KickBeat Steam Edition Review – PC/Steam
Improved graphics, six new songs, and more accessible custom music library. Clever concept.
Xbox 360 is preferred Steam controller but it doesn't work well for this game. Track list is hit and miss with lots of obscure music.
Last September I got to review KickBeat for the PS3 and Vita, and now the Steam Edition is coming to the PC later this month. KickBeat is an oddity at best; a button-tapping game that those who play Dance Dance Revolution without a dance mat will know exactly how it works. In fact, after a few hours of jamming on the face buttons and D-pad I had to wonder if this game wouldn’t be better with a dance mat. At least I would be getting some exercise.
It’s been quite some time since I’ve played a music game. One only need look at the layer of dust on my Rock Band instruments to see that I, much like the rest of the gaming world, has moved beyond the music game genre, but KickBeat tries to lure you back with some flashy graphics and cool karate animation. It even has a story, crazy as it sounds. Apparently all music that has ever existed or ever will exist is kept in this giant crystal orb. Naturally, a corrupt music executive steals all the music and you must retrieve it, which is exactly what you’ve been trained to do as a special member of an ancient order charged with protecting the orb. Prepare for the biggest battle against music theft since Metallica took on Napster.
A three-part tutorial eases you into the concepts of the game which are remarkably simple in theory but fiendishly impossible to pull off in reality; especially in the harder difficulties. You will travel the world fighting in various nightclubs, wrestling rings, a rooftop helicopter pad, and other venues. Regardless of the setting all arenas are circular and you will find yourself in the center surrounded by literally hundreds of henchmen and the occasional boss. Enemies come in three colors; blue, yellow, and red with each color assigned to a specific type of beat. Yellow are whole notes, blue are half notes, and red enemies will always sync up on the corners for a two-button combo kill.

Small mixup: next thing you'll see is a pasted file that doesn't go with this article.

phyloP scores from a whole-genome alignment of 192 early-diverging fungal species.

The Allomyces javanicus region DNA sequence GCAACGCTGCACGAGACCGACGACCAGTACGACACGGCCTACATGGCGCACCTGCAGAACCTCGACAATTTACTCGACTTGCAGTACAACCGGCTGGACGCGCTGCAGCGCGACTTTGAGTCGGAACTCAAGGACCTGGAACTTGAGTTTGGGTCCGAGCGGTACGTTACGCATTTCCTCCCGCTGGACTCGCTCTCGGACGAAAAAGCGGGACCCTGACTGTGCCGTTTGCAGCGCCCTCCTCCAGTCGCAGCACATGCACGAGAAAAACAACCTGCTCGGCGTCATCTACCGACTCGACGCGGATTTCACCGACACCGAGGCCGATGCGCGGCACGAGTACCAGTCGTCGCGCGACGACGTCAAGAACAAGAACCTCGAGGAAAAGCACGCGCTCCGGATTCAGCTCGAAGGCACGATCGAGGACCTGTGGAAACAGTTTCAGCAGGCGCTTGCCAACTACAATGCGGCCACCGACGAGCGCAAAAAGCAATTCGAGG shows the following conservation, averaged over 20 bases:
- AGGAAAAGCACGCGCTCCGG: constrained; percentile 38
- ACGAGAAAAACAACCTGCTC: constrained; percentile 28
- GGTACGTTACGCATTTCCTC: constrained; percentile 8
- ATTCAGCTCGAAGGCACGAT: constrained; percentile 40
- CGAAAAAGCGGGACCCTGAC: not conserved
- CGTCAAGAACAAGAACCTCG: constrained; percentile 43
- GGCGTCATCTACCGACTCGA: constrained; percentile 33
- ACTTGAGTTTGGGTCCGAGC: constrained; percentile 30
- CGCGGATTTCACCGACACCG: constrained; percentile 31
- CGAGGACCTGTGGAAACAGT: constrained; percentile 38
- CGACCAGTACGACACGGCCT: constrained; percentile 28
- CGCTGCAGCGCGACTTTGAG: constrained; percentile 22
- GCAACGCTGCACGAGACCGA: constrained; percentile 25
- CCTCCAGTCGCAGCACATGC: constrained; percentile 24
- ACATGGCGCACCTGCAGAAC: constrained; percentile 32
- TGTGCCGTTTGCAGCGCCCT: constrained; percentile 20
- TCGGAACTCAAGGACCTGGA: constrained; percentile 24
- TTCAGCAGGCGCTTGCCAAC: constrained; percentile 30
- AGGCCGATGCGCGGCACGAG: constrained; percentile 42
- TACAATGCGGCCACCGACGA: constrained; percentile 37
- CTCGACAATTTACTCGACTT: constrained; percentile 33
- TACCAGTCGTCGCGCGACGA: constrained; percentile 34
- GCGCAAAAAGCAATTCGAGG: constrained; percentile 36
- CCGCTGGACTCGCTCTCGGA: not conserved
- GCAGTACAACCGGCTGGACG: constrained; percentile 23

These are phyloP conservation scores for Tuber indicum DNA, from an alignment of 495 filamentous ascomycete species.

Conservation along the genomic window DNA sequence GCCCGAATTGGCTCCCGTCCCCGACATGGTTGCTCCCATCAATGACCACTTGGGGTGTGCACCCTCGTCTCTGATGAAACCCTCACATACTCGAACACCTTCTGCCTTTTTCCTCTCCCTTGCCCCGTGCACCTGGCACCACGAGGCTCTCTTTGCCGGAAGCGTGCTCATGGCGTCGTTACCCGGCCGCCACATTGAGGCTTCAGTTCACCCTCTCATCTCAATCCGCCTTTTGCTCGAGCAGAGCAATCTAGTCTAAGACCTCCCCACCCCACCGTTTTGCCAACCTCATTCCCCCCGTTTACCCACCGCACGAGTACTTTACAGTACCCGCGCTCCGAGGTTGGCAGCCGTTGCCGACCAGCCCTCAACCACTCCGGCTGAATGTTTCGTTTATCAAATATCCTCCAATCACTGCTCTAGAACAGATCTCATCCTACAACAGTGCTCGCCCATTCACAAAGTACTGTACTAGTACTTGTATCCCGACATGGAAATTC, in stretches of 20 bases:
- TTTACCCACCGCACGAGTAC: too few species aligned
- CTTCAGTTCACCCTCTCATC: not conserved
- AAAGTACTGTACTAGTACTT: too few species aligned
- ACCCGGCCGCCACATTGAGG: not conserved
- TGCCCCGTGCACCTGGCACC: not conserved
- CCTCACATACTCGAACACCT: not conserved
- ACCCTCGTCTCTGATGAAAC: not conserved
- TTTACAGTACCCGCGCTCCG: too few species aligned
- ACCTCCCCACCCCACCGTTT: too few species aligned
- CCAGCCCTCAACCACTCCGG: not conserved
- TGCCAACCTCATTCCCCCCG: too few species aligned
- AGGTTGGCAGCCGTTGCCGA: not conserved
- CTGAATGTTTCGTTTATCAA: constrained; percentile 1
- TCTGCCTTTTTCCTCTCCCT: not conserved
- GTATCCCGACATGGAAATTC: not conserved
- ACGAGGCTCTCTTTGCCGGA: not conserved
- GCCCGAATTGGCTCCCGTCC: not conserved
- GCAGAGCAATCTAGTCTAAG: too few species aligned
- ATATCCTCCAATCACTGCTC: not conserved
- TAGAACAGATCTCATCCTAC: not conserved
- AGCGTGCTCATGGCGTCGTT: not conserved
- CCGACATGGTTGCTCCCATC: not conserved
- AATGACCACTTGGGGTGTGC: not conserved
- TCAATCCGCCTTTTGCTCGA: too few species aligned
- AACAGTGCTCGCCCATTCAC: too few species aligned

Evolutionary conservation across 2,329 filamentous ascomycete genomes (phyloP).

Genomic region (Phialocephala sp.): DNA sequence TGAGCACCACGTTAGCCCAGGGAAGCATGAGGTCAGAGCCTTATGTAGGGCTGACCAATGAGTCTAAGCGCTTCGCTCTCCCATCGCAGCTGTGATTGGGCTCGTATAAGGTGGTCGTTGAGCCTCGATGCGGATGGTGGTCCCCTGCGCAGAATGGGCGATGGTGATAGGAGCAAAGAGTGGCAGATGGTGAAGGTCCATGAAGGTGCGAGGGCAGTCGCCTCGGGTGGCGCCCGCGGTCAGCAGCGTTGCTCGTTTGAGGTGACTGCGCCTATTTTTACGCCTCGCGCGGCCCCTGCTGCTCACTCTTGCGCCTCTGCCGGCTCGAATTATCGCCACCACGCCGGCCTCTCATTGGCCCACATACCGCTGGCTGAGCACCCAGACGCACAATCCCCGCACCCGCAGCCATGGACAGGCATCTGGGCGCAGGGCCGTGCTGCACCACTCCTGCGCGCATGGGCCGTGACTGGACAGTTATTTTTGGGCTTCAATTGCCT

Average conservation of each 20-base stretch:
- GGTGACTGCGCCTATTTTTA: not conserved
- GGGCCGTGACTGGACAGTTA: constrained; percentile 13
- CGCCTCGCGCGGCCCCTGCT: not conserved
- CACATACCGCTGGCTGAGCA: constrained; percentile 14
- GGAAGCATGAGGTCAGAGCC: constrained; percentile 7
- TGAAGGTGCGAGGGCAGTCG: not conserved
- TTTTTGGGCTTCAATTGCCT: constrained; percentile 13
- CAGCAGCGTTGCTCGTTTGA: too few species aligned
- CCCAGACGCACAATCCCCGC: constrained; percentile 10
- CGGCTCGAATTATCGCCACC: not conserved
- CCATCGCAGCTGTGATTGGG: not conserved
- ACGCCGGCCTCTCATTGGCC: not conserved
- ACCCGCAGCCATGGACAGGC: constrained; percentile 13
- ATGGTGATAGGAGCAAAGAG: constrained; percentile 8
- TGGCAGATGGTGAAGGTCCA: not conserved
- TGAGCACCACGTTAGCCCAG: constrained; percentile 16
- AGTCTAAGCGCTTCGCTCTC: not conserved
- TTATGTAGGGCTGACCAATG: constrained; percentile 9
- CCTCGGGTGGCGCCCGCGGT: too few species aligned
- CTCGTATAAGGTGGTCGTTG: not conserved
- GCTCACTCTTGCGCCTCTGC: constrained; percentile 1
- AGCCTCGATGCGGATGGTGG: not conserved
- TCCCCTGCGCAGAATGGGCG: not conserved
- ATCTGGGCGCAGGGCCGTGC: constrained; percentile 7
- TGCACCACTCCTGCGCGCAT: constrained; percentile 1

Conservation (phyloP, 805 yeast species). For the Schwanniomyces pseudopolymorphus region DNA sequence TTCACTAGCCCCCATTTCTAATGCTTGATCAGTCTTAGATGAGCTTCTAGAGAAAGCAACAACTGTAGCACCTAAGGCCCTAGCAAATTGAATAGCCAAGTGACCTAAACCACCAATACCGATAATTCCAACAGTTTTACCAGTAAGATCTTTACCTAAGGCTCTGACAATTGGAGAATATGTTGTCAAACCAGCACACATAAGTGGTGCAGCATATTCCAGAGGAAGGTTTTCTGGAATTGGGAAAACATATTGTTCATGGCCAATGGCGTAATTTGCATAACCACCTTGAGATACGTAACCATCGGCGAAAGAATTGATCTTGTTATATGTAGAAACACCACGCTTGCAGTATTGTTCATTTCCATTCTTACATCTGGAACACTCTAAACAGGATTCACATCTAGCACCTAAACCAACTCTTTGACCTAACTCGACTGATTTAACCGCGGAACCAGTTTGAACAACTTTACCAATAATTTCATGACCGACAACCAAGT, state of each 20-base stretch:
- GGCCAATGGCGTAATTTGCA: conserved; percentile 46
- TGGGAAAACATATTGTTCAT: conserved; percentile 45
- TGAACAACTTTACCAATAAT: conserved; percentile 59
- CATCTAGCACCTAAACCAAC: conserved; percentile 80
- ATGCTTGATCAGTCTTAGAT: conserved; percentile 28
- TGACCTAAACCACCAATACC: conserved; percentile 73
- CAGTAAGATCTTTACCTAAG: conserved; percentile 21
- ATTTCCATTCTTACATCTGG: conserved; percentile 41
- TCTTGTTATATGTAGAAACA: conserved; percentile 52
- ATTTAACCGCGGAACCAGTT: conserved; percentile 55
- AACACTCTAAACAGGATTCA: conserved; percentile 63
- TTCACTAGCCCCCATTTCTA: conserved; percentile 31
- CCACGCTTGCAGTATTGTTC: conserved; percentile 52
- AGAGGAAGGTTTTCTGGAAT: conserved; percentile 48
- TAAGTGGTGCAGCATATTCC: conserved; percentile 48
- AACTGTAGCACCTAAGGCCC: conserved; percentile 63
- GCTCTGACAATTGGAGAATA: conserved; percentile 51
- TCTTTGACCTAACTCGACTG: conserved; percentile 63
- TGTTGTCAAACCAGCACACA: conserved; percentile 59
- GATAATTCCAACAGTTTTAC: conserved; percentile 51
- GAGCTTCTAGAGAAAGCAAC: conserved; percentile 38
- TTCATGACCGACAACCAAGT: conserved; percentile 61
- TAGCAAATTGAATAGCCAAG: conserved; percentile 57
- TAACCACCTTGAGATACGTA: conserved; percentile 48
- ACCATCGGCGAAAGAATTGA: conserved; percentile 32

As the pulsating mosh pit throbs to the beat of whatever track is playing, enemies will politely wait their turn, approach the inner circle and begin their counterclockwise path around the player leading to a cardinal spot on the ring that matches to a corresponding button and/or D-pad direction. You also have “sustain notes” that are indicated by two fighters linked with a yellow motion blur. You tap and hold on the first enemy and release on the second for a successful takedown. I found that if you could train yourself to split the directions between the two sides of the controller some of the diagonal combo presses were easier to pull off, but double-tap attacks almost never registered on the D-pad.
The game is playable with a keyboard, but you probably wouldn’t want to. The Xbox 360 gamepad worked well enough, even if none of the menus had controller button icons. Only by going into the options help screen will you find that A advances, B backs up, and Y retries. The D-pad has always been a bit iffy on the 360 controller, plus with it being offset with the buttons it’s not nearly as intuitive or responsive as it was playing on the PS3 and Vita last year. You might want to use a PS3 or PS4 controller for best results.
While you can finish a level by merely clearing away the total sum of all enemies you’ll probably want to go for high scores and rankings on the leaderboards. This means timing your presses precisely for that “perfect” ranking, and anything less than perfect is indicated with a +/- to indicate if you were early or late. The button prompt will flare up at the perfect attack time, but you’ll end up working off of instinct; especially if you go for the hard or expert modes that remove those button prompts entirely.